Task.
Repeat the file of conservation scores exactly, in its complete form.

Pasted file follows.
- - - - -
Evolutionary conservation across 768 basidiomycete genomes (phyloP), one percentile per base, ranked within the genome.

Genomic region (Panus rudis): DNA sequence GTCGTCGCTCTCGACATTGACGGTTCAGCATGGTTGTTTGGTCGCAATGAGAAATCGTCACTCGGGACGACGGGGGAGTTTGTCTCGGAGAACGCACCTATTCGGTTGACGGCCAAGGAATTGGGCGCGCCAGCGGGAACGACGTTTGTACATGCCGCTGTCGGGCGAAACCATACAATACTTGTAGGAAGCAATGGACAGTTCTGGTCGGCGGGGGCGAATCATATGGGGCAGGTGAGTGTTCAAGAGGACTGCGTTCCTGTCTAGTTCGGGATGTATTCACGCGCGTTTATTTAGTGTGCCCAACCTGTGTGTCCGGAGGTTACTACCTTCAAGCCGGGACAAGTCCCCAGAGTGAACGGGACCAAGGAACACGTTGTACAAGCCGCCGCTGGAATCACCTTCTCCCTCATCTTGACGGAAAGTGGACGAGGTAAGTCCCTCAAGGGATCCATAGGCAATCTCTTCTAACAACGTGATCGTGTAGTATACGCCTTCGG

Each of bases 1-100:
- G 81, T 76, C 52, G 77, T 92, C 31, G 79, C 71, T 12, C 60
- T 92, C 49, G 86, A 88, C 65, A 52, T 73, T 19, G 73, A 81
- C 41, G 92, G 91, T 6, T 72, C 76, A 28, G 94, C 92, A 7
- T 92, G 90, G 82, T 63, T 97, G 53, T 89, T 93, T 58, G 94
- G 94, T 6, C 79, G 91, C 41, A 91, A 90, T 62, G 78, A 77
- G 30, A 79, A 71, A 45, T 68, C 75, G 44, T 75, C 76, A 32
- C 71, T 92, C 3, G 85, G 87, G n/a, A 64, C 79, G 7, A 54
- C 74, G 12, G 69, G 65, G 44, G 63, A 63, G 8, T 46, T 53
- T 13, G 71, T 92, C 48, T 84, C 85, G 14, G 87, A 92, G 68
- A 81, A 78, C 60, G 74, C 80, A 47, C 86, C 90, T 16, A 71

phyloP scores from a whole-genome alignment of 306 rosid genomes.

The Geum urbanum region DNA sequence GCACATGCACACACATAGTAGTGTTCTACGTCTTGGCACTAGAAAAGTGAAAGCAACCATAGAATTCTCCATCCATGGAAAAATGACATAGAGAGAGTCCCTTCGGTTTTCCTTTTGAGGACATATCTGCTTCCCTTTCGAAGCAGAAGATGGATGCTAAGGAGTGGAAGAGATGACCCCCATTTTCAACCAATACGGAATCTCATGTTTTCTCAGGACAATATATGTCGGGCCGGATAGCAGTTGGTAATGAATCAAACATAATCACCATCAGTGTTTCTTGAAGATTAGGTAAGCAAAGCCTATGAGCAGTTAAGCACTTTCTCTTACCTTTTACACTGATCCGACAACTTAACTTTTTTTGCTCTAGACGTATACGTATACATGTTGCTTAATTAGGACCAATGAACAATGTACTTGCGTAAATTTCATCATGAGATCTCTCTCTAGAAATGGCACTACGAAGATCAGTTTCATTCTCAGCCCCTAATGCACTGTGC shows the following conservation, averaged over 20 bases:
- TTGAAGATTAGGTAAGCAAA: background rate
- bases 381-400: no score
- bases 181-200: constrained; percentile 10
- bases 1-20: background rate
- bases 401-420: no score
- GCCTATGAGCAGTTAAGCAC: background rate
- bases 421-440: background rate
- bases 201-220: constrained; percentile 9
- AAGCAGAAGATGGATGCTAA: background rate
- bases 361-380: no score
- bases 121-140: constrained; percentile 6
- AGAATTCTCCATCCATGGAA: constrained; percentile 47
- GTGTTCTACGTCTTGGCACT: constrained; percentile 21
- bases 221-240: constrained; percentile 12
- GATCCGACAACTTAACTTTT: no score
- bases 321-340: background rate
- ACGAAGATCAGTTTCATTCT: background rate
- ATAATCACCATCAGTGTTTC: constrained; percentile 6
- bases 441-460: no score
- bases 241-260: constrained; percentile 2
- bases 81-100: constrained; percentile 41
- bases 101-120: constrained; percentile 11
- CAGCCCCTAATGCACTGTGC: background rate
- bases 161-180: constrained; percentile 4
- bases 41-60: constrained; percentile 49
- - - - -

Evolutionary conservation across 768 basidiomycete genomes (phyloP), one percentile per base, ranked within the genome.

Genomic region (Panus rudis): DNA sequence GTCGTCGCTCTCGACATTGACGGTTCAGCATGGTTGTTTGGTCGCAATGAGAAATCGTCACTCGGGACGACGGGGGAGTTTGTCTCGGAGAACGCACCTATTCGGTTGACGGCCAAGGAATTGGGCGCGCCAGCGGGAACGACGTTTGTACATGCCGCTGTCGGGCGAAACCATACAATACTTGTAGGAAGCAATGGACAGTTCTGGTCGGCGGGGGCGAATCATATGGGGCAGGTGAGTGTTCAAGAGGACTGCGTTCCTGTCTAGTTCGGGATGTATTCACGCGCGTTTATTTAGTGTGCCCAACCTGTGTGTCCGGAGGTTACTACCTTCAAGCCGGGACAAGTCCCCAGAGTGAACGGGACCAAGGAACACGTTGTACAAGCCGCCGCTGGAATCACCTTCTCCCTCATCTTGACGGAAAGTGGACGAGGTAAGTCCCTCAAGGGATCCATAGGCAATCTCTTCTAACAACGTGATCGTGTAGTATACGCCTTCGG

Each of bases 1-100:
- G 81, T 76, C 52, G 77, T 92, C 31, G 79, C 71, T 12, C 60
- T 92, C 49, G 86, A 88, C 65, A 52, T 73, T 19, G 73, A 81
- C 41, G 92, G 91, T 6, T 72, C 76, A 28, G 94, C 92, A 7
- T 92, G 90, G 82, T 63, T 97, G 53, T 89, T 93, T 58, G 94
- G 94, T 6, C 79, G 91, C 41, A 91, A 90, T 62, G 78, A 77
- G 30, A 79, A 71, A 45, T 68, C 75, G 44, T 75, C 76, A 32
- C 71, T 92, C 3, G 85, G 87, G n/a, A 64, C 79, G 7, A 54
- C 74, G 12, G 69, G 65, G 44, G 63, A 63, G 8, T 46, T 53
- T 13, G 71, T 92, C 48, T 84, C 85, G 14, G 87, A 92, G 68
- A 81, A 78, C 60, G 74, C 80, A 47, C 86, C 90, T 16, A 71

phyloP scores from a whole-genome alignment of 306 rosid genomes.

The Geum urbanum region DNA sequence GCACATGCACACACATAGTAGTGTTCTACGTCTTGGCACTAGAAAAGTGAAAGCAACCATAGAATTCTCCATCCATGGAAAAATGACATAGAGAGAGTCCCTTCGGTTTTCCTTTTGAGGACATATCTGCTTCCCTTTCGAAGCAGAAGATGGATGCTAAGGAGTGGAAGAGATGACCCCCATTTTCAACCAATACGGAATCTCATGTTTTCTCAGGACAATATATGTCGGGCCGGATAGCAGTTGGTAATGAATCAAACATAATCACCATCAGTGTTTCTTGAAGATTAGGTAAGCAAAGCCTATGAGCAGTTAAGCACTTTCTCTTACCTTTTACACTGATCCGACAACTTAACTTTTTTTGCTCTAGACGTATACGTATACATGTTGCTTAATTAGGACCAATGAACAATGTACTTGCGTAAATTTCATCATGAGATCTCTCTCTAGAAATGGCACTACGAAGATCAGTTTCATTCTCAGCCCCTAATGCACTGTGC shows the following conservation, averaged over 20 bases:
- TTGAAGATTAGGTAAGCAAA: background rate
- bases 381-400: no score
- bases 181-200: constrained; percentile 10
- bases 1-20: background rate
- bases 401-420: no score
- GCCTATGAGCAGTTAAGCAC: background rate
- bases 421-440: background rate
- bases 201-220: constrained; percentile 9
- AAGCAGAAGATGGATGCTAA: background rate
- bases 361-380: no score
- bases 121-140: constrained; percentile 6
- AGAATTCTCCATCCATGGAA: constrained; percentile 47
- GTGTTCTACGTCTTGGCACT: constrained; percentile 21
- bases 221-240: constrained; percentile 12
- GATCCGACAACTTAACTTTT: no score
- bases 321-340: background rate
- ACGAAGATCAGTTTCATTCT: background rate
- ATAATCACCATCAGTGTTTC: constrained; percentile 6
- bases 441-460: no score
- bases 241-260: constrained; percentile 2
- bases 81-100: constrained; percentile 41
- bases 101-120: constrained; percentile 11
- CAGCCCCTAATGCACTGTGC: background rate
- bases 161-180: constrained; percentile 4
- bases 41-60: constrained; percentile 49